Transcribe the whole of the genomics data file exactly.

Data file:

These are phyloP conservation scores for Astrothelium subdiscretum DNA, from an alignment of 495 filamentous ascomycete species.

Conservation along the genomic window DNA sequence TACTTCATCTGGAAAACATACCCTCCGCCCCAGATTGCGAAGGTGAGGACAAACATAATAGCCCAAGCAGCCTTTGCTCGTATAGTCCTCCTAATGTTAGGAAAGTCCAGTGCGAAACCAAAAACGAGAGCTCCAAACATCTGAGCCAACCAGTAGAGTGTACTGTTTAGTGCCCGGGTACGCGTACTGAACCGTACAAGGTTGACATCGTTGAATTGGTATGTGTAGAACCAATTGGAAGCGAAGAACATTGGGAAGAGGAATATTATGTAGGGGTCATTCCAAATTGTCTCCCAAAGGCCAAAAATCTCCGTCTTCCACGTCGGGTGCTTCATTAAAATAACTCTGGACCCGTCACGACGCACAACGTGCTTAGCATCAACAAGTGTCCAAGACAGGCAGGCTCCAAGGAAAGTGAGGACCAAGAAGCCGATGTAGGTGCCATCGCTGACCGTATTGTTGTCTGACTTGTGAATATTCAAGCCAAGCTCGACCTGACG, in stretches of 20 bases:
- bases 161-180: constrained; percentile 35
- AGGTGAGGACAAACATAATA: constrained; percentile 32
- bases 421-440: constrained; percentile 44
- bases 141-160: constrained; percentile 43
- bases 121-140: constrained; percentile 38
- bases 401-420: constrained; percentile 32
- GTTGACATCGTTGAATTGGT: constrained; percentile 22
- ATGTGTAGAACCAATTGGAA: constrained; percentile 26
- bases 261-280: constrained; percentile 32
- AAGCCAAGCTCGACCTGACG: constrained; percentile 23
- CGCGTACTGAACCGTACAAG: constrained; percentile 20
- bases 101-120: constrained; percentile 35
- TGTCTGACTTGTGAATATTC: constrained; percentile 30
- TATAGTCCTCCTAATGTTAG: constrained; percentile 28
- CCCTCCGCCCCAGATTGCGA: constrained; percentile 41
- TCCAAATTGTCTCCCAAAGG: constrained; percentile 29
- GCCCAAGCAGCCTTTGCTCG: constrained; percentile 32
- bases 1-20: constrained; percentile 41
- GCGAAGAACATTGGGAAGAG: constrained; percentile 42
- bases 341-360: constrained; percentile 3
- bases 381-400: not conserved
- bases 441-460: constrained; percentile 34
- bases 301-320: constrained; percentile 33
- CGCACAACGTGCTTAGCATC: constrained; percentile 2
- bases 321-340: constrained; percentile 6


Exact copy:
These are phyloP conservation scores for Astrothelium subdiscretum DNA, from an alignment of 495 filamentous ascomycete species.

Conservation along the genomic window DNA sequence TACTTCATCTGGAAAACATACCCTCCGCCCCAGATTGCGAAGGTGAGGACAAACATAATAGCCCAAGCAGCCTTTGCTCGTATAGTCCTCCTAATGTTAGGAAAGTCCAGTGCGAAACCAAAAACGAGAGCTCCAAACATCTGAGCCAACCAGTAGAGTGTACTGTTTAGTGCCCGGGTACGCGTACTGAACCGTACAAGGTTGACATCGTTGAATTGGTATGTGTAGAACCAATTGGAAGCGAAGAACATTGGGAAGAGGAATATTATGTAGGGGTCATTCCAAATTGTCTCCCAAAGGCCAAAAATCTCCGTCTTCCACGTCGGGTGCTTCATTAAAATAACTCTGGACCCGTCACGACGCACAACGTGCTTAGCATCAACAAGTGTCCAAGACAGGCAGGCTCCAAGGAAAGTGAGGACCAAGAAGCCGATGTAGGTGCCATCGCTGACCGTATTGTTGTCTGACTTGTGAATATTCAAGCCAAGCTCGACCTGACG, in stretches of 20 bases:
- bases 161-180: constrained; percentile 35
- AGGTGAGGACAAACATAATA: constrained; percentile 32
- bases 421-440: constrained; percentile 44
- bases 141-160: constrained; percentile 43
- bases 121-140: constrained; percentile 38
- bases 401-420: constrained; percentile 32
- GTTGACATCGTTGAATTGGT: constrained; percentile 22
- ATGTGTAGAACCAATTGGAA: constrained; percentile 26
- bases 261-280: constrained; percentile 32
- AAGCCAAGCTCGACCTGACG: constrained; percentile 23
- CGCGTACTGAACCGTACAAG: constrained; percentile 20
- bases 101-120: constrained; percentile 35
- TGTCTGACTTGTGAATATTC: constrained; percentile 30
- TATAGTCCTCCTAATGTTAG: constrained; percentile 28
- CCCTCCGCCCCAGATTGCGA: constrained; percentile 41
- TCCAAATTGTCTCCCAAAGG: constrained; percentile 29
- GCCCAAGCAGCCTTTGCTCG: constrained; percentile 32
- bases 1-20: constrained; percentile 41
- GCGAAGAACATTGGGAAGAG: constrained; percentile 42
- bases 341-360: constrained; percentile 3
- bases 381-400: not conserved
- bases 441-460: constrained; percentile 34
- bases 301-320: constrained; percentile 33
- CGCACAACGTGCTTAGCATC: constrained; percentile 2
- bases 321-340: constrained; percentile 6